Life Insurance Policy
Life insurance is a contract between the company that insures and the person that’s being insured, who states that if the insured person died the company would cover their loss financially. Sometimes the life insurance companies include terminal and critical illness in the contracts, or even sometimes they include the funeral expenses.
The main advantage of the person who has the insurance policy is the peace of mind of knowing that if he dies, his loved ones and his family will deal much easier with the financial problems. Life insurance is a legal contract and his terms describe the limitations of the insured person’s events such as suicide, fraud, war and civil commotion.
Life insurance contracts divide in two major categories:
- Protection policies – which are designed to provide funds in the event of the person dying. Usually a sum payment.
- Investment policies – Their main objective is facilitate the growth of capital by regular or single premiums. The most common forms of these policies in the US are whole life, universal life and variable life.
Also life insurance can be divided into five subclasses and those are:
- Term insurance – Term insurance provides life insurance coverage for a certain item. This policy doesn’t accumulate cash coverage. Term is generally considered as “pure” insurance, where the person buys the insurance in the event of death and nothing else. The term can be for one or more years.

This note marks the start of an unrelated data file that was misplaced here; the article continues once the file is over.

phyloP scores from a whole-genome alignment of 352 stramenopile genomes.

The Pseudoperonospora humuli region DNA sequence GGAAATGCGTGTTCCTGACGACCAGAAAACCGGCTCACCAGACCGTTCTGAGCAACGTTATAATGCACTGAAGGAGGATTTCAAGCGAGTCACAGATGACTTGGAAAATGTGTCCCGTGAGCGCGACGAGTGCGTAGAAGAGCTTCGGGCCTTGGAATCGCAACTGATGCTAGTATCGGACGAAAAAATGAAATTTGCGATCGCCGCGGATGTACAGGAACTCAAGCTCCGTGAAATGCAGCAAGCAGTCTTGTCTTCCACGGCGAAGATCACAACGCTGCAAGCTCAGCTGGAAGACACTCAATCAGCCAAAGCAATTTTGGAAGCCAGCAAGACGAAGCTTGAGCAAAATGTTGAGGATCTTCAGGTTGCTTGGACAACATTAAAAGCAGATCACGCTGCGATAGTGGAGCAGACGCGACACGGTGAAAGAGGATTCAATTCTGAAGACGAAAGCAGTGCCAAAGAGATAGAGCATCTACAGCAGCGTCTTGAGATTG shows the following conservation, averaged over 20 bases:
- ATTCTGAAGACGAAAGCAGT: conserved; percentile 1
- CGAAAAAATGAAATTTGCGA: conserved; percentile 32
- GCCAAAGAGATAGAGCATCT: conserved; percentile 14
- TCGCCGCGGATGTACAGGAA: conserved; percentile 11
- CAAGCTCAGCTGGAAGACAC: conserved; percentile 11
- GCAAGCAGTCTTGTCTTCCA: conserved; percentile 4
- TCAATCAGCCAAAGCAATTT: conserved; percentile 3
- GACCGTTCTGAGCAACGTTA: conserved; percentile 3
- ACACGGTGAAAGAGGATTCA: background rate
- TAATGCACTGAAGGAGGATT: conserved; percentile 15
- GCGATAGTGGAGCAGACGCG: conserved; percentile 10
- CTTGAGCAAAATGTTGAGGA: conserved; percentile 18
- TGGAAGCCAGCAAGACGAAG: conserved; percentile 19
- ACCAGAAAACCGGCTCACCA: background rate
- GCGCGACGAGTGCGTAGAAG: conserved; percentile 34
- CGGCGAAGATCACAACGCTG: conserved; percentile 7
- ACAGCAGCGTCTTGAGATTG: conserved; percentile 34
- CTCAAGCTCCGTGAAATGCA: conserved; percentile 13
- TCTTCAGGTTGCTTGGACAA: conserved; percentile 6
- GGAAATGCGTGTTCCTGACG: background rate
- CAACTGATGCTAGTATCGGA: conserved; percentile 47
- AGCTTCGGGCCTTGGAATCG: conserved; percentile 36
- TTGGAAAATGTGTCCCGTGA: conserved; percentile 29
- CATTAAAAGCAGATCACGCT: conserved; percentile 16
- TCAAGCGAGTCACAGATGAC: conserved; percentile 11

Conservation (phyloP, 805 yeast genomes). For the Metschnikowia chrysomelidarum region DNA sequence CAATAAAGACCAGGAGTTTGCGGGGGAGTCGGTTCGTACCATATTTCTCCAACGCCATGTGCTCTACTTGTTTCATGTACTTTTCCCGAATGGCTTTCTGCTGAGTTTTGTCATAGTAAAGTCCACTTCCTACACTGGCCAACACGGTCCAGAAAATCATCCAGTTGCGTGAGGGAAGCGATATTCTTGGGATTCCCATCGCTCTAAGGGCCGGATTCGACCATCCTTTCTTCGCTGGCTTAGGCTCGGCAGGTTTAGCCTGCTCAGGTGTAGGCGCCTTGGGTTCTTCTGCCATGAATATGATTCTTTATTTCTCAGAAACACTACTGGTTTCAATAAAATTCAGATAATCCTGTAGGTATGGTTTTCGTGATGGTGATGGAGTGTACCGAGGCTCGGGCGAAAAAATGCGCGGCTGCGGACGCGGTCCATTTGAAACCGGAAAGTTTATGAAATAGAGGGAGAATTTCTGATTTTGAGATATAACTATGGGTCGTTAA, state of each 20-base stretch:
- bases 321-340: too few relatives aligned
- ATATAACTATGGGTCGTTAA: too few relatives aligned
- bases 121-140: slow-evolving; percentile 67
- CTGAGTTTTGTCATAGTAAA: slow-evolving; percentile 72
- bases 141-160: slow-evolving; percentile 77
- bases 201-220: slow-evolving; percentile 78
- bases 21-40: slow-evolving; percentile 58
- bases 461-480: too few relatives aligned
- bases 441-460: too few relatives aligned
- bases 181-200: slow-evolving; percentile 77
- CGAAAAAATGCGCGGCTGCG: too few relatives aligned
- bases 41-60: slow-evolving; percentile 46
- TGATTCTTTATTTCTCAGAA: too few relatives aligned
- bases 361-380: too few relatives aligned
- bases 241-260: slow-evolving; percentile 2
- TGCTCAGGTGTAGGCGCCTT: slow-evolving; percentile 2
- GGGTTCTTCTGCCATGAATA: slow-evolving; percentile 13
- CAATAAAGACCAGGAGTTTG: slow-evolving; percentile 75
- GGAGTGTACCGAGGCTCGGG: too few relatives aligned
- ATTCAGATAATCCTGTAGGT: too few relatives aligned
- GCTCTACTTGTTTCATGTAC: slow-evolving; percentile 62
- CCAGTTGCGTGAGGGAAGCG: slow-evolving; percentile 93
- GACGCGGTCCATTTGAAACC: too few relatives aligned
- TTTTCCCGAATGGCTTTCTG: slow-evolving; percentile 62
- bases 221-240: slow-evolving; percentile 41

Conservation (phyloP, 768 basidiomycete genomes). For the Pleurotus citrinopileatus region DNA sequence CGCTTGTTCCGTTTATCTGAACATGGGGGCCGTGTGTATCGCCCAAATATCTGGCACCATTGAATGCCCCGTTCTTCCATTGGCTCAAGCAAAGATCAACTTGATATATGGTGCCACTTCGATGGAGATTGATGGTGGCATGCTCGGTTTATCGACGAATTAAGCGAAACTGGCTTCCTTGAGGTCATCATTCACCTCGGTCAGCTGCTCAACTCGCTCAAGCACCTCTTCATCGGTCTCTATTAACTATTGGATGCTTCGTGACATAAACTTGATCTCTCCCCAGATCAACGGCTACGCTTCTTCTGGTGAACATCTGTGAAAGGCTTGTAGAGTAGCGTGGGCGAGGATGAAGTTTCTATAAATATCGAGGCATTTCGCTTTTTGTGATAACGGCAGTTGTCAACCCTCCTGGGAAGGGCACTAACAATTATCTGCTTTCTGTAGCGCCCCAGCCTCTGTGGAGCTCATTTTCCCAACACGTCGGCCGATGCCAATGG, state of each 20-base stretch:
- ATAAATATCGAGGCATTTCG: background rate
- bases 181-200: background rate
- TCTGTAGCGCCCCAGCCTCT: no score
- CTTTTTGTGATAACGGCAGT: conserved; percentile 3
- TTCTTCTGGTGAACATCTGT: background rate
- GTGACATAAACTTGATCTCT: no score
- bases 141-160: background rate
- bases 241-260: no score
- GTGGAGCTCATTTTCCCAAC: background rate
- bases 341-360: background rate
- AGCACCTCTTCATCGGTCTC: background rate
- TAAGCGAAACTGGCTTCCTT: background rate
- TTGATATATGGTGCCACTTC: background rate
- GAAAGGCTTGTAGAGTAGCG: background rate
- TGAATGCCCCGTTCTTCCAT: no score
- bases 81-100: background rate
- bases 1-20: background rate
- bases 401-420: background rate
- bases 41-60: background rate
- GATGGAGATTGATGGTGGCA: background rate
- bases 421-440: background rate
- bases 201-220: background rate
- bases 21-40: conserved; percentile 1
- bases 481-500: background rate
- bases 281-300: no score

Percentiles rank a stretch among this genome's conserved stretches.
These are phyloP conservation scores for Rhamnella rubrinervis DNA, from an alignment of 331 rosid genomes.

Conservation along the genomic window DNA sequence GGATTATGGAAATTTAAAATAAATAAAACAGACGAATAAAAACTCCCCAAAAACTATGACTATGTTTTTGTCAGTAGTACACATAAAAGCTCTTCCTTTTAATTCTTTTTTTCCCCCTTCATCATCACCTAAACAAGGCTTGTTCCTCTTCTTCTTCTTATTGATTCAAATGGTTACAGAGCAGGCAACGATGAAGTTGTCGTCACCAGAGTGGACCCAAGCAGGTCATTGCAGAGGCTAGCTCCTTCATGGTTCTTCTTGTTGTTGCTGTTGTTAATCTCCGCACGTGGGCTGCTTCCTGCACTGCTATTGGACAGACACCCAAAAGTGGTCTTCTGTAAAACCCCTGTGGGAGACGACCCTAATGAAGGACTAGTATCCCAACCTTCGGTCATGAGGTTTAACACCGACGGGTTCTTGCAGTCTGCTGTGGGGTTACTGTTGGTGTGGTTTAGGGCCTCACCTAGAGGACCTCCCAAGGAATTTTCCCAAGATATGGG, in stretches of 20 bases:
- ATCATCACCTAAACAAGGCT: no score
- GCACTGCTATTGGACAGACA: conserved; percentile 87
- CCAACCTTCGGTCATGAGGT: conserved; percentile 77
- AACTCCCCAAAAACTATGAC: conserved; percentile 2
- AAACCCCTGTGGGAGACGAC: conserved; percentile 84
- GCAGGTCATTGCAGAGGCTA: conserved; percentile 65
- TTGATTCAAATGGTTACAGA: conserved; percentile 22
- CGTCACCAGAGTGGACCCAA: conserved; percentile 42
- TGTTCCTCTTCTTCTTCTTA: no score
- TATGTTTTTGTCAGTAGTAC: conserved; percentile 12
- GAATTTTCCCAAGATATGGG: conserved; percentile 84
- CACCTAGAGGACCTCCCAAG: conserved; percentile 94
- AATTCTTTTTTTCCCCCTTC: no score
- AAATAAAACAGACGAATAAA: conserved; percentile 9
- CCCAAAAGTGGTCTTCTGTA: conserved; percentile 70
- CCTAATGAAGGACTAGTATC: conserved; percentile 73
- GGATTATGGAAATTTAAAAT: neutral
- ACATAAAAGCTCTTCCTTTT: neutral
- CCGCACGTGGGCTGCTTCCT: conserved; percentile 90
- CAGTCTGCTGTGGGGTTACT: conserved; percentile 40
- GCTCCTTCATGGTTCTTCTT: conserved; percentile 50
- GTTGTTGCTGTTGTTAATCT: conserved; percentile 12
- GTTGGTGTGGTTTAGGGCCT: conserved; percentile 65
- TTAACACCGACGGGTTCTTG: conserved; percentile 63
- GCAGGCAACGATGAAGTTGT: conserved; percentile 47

- Whole life coverage – Whole life insurance provides lifetime death benefit coverage for a level premium in most cases. Premiums are much higher than term insurance at younger ages, but as term insurance premiums rise with age at each renewal, the cumulative value of all premiums paid across a lifetime are roughly equal if policies are maintained until average life expectancy.
- Universal life coverage – Universal life coverage is quite a new product in the insurance business, who combines premium insurance coverage with bigger flexibility with premium payment and with greater growth of cash values. There are a few types of universal life coverage who include interest sensitive, variable universal life, guaranteed death benefit and equity indexed life insurance.
- Endowment life insurance – Endowments are where the cash value policy equals the death benefit at a specific age. The age at where this kind of insurance is reached is known as the endowment age. Endowments are more expensive than either whole life or universal life because the premium paying period is shortened and the endowment date is earlier. Endowment insurance is paid out whether the insured person lives or dies, after a specific period or a specific age.
- Accidental death – Accidental death is a limited life insurance designed to cover the insured if they die in a accident. Accidents include anything from a light injury and more serious injuries, but do not typically cover deaths resulting from health problems or suicide. Because they only cover accidents, these policies are much cheaper than other life insurance policies. It is also very commonly offered as accidental death and dismemberment insurance.